Organisational Justice as a Determinant of Organisational Citizenship Behaviour in the Nigerain Work Environment: A Study of Selected Universities in the Niger Delta Region

B. M. Nwibere

Abstract


This study examined the empirical relationship between organizational justice (OJ) and organisationalcitizenship behaviour (OCB). The sample for the study consisted of two hundred and forty (245) academicmembers of staff (both teaching and non teaching) from the nine randomly selected universities in the NigerDelta Region of Nigeria. The study adopted the quasi-experimental research design and data were collectedfrom both primary and secondary sources. Data analysis was done by means of the Spearman Rank OrderCorrelation Coefficient and Multiple Regression Model using the Statistical Package for Social Sciences (SPSS)version 18. The finding revealed a positive and significant relationship between organizational justice and OCB.More specifically, organizational justice was revealed to have a positive and significant influence on themeasures of OCB (courtesy, altruism, civic virtue, conscientiousness, and sportsmanship) in the selectedNigerian universities. In view of the results, it behooves the management of Nigerian universities tocontinuously ensure and promote: fairness in their decisions relating to the distribution of rewards and otherorganizational favours (distributive justice); fairness of the methods, mechanisms, processes, and proceduresused to determine the decisions or outcomes (procedural justice); as well as fairness in the quality of theinterpersonal treatment employees receive within the work environment (interactional justice). This isparticularly so because when employees perceives that there is emphasis on justice or fairness (proceduraljustice, distributive justice, and interactional justice) within the organisation, they may reciprocate this gestureby displaying such desirable discretionary work related behaviours that may translate into: (1) taking unusualsteps at helping their colleagues with work related task or problem (altruism); (2) going well beyond their usualcall of duty in the areas of daily attendance at work, adhering to policies, norms, rules and regulations, etc.(conscientiousness); (3) employees responsibly participating and involving in, or concern about the welfare orsuccess of the organisation (Civic Virtue); (4) the willingness of the employee to tolerate less than idealsituations without complaining (Sportsmanship); and (5) avoiding the occurrence of unnecessary work-relatedfrictions with colleagues (Courtesy). Other practical implications for promotion of organisational justice andenhancing OCB in the workplace are extensively discussed.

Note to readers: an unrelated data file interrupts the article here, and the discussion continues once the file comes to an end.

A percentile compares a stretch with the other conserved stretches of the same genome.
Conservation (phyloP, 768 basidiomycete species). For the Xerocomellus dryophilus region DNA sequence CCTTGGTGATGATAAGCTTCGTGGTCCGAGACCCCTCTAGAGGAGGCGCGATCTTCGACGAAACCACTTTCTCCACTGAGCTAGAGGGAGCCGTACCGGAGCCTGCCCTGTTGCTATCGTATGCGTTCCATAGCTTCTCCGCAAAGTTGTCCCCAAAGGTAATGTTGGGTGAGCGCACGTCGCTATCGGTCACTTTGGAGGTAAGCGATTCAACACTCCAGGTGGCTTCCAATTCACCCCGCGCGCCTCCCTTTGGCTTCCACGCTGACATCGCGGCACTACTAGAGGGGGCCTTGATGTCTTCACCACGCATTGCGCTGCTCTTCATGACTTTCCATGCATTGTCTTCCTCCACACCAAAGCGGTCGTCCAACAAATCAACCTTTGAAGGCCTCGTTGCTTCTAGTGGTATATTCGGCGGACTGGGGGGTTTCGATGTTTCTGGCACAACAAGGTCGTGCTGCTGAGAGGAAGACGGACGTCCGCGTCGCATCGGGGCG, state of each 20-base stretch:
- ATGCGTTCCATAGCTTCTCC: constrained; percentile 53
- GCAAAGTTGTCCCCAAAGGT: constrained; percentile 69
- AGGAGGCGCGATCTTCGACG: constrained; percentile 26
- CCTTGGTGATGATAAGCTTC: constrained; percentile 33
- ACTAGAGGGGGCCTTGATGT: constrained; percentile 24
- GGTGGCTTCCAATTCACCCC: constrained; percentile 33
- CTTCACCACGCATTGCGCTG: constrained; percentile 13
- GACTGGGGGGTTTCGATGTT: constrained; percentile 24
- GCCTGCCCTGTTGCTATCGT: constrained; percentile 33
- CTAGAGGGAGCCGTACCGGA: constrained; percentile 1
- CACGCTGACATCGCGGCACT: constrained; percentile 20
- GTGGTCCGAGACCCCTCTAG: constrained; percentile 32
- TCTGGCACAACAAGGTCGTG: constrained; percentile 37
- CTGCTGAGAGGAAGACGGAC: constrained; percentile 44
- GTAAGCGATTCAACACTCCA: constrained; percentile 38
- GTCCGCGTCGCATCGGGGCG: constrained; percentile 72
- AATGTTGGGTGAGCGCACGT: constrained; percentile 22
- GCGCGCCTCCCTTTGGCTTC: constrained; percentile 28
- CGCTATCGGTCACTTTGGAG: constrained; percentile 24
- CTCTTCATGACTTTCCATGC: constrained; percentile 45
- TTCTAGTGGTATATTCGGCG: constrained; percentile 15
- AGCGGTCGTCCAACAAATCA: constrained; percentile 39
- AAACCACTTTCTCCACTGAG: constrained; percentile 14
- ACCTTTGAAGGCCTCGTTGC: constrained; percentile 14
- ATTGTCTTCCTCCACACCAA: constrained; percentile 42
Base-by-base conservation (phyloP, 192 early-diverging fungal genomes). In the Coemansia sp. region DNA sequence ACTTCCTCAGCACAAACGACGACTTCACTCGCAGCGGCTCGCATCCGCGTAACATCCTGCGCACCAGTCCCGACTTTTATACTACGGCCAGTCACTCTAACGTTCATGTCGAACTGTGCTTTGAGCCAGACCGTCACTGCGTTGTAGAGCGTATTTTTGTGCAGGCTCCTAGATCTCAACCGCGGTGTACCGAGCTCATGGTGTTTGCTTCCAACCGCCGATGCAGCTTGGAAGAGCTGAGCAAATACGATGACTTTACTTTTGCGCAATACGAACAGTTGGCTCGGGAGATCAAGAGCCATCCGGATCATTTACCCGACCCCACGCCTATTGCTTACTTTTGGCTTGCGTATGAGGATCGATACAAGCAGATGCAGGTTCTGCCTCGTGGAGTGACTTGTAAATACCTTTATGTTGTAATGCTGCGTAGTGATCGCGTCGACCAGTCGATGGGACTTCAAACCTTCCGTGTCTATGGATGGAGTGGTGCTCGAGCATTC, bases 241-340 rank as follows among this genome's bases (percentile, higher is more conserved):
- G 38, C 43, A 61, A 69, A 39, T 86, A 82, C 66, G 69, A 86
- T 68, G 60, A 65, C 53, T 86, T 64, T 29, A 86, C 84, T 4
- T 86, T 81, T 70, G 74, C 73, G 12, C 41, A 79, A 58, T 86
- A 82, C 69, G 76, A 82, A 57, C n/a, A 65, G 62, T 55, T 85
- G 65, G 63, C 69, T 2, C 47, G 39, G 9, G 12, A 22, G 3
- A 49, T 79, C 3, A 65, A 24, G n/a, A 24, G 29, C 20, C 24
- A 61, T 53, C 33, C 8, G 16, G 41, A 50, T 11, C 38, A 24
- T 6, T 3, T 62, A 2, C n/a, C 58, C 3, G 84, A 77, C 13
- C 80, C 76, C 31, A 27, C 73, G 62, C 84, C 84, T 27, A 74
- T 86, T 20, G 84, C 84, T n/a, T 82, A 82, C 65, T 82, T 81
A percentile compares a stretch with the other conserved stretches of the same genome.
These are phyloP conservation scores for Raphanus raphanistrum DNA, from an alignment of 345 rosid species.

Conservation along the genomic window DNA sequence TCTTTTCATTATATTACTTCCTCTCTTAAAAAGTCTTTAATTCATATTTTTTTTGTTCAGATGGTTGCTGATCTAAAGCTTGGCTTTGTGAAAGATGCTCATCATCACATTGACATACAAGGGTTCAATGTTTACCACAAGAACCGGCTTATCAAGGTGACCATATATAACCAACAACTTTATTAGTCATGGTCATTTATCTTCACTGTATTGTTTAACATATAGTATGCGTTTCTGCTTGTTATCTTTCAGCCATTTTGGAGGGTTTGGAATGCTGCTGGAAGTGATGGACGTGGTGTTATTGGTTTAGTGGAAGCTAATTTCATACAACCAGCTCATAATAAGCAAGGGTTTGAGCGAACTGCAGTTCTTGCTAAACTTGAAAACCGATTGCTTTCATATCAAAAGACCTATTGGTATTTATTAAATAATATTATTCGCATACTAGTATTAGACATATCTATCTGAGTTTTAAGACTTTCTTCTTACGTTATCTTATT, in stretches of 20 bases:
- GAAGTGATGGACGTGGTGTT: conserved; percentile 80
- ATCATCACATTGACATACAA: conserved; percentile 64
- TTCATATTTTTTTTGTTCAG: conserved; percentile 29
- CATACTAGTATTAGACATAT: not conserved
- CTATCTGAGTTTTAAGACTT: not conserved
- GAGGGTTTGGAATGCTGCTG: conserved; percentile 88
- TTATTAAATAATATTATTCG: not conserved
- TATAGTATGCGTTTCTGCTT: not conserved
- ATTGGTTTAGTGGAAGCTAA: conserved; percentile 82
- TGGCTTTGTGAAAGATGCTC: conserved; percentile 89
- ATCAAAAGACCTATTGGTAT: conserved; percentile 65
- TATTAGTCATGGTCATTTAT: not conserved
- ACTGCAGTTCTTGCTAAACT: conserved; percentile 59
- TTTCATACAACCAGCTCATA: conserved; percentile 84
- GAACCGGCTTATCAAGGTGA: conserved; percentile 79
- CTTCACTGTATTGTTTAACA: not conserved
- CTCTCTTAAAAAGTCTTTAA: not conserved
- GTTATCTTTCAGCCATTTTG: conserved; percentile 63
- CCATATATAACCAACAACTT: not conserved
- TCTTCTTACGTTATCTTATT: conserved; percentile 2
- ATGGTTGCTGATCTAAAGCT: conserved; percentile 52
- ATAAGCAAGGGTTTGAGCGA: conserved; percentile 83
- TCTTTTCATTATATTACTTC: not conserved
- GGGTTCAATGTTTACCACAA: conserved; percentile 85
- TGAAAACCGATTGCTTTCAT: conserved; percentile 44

Full Text: PDF DOI: 10.5539/ijbm.v9n4p191

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International Journal of Business and Management   ISSN 1833-3850 (Print)   ISSN 1833-8119 (Online)

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